Paradigm Files Amicus Brief in SEC’s Lawsuit Against Ripple
TLDR: Last week, Paradigm filed an amicus brief in the SEC’s lawsuit against Ripple Labs, Inc. Our goal is to help the Court avoid the unintended consequences of casually endorsing the SEC’s position in this case, which conflates an investment scheme with the crypto asset sold in that scheme. Our brief is backed by a comprehensive analysis of every relevant appellate and Supreme Court case to have applied the Howey test, which confirms no legal precedent exists for treating the object of an investment contract itself as a security (nor has the SEC cited any such authority). While this distinction may seem subtle, it is of monumental importance, and if ignored, it could displace Congress’s role in deciding how crypto assets will be regulated.
The orange groves in Howey were not securities, neither are tokens
Since the seminal Howey case1 in 1946, federal courts have found a wide range of transactions to constitute investment contracts, including examples dealing with whiskey warehouse receipts2, beavers3, cattle embryos4, and chinchillas5, among others. However, in each of those cases, the investment contract (i.e., the set of formal or informal arrangements between the issuer and purchaser) is clearly distinguishable from the object of the scheme itself (e.g., the orange groves, whiskey warehouse receipts, etc.).
The same logic has been applied to transactions and schemes involving crypto assets. For example, in a carefully worded opinion, the Telegram court held that “While helpful as a shorthand reference, the security in this case is not simply the Gram, which is little more than alphanumeric cryptographic sequence… This case presents a “scheme” to be evaluated under Howey that consists of the full set of contracts, expectations, and understandings centered on the sales and distributions of the Gram.”6
By claiming that digital assets themselves are securities, the SEC is attempting to bypass the role of Congress
Nevertheless, in an attempt to expand its authority past the bounds set by Congress, the SEC has repeatedly referred to the XRP token itself as a security. If the Ripple court takes the SEC’s flimsy bait, it risks straying outside the bounds of all existing appellate precedent and statutory guidance and opening their decision to potential reversal. The result would be pointless and unnecessary chaos for markets, investors, and even the government’s efforts to comprehensively address this industry.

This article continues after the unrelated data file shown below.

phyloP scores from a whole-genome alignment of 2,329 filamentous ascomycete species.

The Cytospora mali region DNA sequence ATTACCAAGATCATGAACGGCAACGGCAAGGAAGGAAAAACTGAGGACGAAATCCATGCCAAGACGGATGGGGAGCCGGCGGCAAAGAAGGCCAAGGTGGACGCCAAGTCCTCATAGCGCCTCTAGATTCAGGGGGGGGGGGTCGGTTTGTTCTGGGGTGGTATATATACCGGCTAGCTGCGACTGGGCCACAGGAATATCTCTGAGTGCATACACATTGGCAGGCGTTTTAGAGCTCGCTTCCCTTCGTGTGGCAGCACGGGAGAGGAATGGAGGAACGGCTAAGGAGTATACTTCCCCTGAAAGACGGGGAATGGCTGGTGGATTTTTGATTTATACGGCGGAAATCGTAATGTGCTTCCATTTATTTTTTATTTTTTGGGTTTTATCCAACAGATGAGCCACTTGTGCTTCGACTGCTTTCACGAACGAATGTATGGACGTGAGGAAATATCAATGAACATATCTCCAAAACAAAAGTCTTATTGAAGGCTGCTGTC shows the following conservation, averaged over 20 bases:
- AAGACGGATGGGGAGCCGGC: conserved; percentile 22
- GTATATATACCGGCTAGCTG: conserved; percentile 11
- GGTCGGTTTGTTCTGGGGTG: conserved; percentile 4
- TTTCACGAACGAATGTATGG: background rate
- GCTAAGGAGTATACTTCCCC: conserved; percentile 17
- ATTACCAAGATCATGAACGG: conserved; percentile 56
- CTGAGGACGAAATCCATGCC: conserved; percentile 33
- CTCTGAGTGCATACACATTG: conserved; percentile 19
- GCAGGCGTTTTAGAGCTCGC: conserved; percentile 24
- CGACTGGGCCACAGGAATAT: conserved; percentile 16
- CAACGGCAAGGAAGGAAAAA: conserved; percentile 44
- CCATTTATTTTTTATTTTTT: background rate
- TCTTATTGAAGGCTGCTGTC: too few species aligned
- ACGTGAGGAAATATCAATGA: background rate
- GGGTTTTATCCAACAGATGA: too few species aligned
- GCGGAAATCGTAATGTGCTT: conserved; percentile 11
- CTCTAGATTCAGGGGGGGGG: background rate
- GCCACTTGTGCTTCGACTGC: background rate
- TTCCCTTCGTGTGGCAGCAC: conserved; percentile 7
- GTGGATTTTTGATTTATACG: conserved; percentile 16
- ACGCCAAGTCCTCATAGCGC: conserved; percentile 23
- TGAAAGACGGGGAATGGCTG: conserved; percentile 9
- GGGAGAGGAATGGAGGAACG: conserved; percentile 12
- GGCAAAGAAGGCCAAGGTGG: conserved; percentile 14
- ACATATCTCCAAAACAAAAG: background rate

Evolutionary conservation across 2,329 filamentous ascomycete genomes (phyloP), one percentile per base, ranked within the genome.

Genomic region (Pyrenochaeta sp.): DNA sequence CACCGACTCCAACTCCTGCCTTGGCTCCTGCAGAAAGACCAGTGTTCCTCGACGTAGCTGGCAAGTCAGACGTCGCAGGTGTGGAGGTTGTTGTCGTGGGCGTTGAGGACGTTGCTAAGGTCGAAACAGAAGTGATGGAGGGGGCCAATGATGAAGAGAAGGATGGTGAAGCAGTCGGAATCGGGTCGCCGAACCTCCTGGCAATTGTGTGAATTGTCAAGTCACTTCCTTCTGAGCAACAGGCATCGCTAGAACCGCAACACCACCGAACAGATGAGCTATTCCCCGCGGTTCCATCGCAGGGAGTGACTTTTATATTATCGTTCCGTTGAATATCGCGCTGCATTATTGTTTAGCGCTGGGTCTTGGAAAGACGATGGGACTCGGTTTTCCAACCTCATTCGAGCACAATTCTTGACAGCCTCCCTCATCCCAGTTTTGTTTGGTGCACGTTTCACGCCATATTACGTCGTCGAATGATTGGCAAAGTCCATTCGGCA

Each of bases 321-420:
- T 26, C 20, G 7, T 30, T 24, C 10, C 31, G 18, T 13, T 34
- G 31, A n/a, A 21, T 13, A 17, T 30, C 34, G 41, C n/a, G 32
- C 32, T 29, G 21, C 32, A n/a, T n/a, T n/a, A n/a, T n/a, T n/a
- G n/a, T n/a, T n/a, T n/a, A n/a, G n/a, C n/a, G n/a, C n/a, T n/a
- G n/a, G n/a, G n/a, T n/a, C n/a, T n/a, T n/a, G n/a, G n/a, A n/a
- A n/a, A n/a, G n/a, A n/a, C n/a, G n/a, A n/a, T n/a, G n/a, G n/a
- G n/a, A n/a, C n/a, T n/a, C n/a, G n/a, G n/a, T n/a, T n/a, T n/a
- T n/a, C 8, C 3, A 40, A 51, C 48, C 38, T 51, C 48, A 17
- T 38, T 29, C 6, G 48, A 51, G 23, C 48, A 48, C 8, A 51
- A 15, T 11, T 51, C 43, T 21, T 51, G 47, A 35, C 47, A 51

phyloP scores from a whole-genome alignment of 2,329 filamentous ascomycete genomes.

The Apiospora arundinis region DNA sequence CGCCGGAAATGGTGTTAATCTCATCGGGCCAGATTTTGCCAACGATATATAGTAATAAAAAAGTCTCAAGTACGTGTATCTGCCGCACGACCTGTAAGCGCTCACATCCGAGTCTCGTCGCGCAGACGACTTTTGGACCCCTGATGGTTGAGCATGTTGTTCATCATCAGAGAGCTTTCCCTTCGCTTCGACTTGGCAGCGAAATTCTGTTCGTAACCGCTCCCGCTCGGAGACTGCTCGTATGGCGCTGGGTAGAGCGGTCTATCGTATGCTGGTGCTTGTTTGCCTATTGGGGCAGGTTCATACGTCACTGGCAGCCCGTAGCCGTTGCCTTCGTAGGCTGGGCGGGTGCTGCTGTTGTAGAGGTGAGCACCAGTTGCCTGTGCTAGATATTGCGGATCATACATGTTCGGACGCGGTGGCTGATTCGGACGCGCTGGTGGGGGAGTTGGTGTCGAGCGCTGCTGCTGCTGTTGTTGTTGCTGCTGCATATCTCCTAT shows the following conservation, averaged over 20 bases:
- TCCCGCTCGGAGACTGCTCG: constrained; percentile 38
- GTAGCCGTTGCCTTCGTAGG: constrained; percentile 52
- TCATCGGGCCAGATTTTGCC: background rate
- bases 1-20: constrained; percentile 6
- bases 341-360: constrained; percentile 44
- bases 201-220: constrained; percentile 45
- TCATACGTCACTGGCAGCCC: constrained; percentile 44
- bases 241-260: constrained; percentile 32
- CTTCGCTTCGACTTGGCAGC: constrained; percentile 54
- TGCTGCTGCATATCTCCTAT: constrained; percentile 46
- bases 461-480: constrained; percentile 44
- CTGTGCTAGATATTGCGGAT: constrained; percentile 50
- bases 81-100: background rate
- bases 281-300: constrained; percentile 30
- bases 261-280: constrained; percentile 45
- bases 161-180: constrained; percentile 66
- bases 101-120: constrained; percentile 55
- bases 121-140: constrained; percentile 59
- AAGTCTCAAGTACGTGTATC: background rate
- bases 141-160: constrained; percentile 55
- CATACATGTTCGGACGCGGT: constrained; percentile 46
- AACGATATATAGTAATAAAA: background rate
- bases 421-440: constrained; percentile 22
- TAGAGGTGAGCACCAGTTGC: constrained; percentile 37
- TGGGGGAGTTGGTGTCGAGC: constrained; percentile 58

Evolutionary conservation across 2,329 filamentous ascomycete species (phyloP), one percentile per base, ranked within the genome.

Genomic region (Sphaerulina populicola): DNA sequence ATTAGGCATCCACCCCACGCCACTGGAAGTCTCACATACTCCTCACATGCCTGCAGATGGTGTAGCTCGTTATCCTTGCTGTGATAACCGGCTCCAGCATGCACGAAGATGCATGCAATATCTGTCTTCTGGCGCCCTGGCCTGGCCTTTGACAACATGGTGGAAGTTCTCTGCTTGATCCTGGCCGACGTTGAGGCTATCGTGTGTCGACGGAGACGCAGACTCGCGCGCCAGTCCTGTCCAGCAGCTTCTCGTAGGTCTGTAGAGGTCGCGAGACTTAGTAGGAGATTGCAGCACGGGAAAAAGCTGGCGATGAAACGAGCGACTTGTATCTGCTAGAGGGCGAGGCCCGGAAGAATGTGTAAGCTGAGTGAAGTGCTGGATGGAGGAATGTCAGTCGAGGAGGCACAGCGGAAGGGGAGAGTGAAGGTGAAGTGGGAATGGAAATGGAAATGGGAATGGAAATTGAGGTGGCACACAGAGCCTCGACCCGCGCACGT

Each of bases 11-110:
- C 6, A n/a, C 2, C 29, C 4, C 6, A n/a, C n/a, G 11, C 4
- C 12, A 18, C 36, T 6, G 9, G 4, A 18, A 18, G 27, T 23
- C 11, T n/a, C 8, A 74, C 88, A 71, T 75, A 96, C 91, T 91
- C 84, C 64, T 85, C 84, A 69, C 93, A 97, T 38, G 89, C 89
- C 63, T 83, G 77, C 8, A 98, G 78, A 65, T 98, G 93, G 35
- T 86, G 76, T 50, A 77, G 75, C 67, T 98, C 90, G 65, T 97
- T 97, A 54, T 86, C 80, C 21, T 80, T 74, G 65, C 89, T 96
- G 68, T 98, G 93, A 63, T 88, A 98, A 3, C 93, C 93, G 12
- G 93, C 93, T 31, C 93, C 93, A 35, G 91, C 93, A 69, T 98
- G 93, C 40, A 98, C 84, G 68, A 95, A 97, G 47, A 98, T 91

Markets for digital assets raise important investor protection and other policy concerns. But that is all the more reason for judicial restraint, particularly given Congress’ active desire to pass comprehensive legislation on crypto, including ongoing consideration of various bills intended to address this. As the Supreme Court explained just this past term, “Congress intends to make major policy decisions itself, not leave those decisions to agencies.”7 For these reasons, our amicus brief asks the court to decline to adopt the SEC’s unsupported position that the XRP token itself is a security and in so doing restrain the SEC from jumping ahead of Congress.
In SEC v. W.J. Howey Co., 328 U.S. 293 (1946), the Supreme Court held that an offering of units of a citrus grove development, coupled with a contract for cultivating, marketing, and remitting the net proceeds to the investor, was an offering of an “investment contract” and therefore a “security” offering within the meaning of § 2(1) of the Securities Act of 1933. The Court also set forth a four part test that looks to whether the circumstances of a given contract, transaction or scheme involves: (1) an investment of money, (2) in a common enterprise, (3) with an expectation of profits to come, (4) solely from the efforts of the promoter or a third party (opinions available here, see wikipedia for more background). ↩
Glen-Arden Commodities, Inc. v. Costantino, 493 F.2d 1027 (2d Cir.1974) ↩
Kemmerer v. Weaver, 445 F.2d 76 (7th Cir. 1971) ↩
Bailey v. J.W.K. Props., Inc., 904 F.2d 918 (4th Cir. 1990) ↩
Miller v. Cent. Chinchilla Grp., Inc., 494 F.2d 414 (8th Cir. 1974). ↩
SEC v. Telegram Group, Inc., 448 F. Supp. 3d 352 (S.D.N.Y. 2020) at 379. ↩
West Virginia v. EPA, 142 S. Ct. 2587 (2022) ↩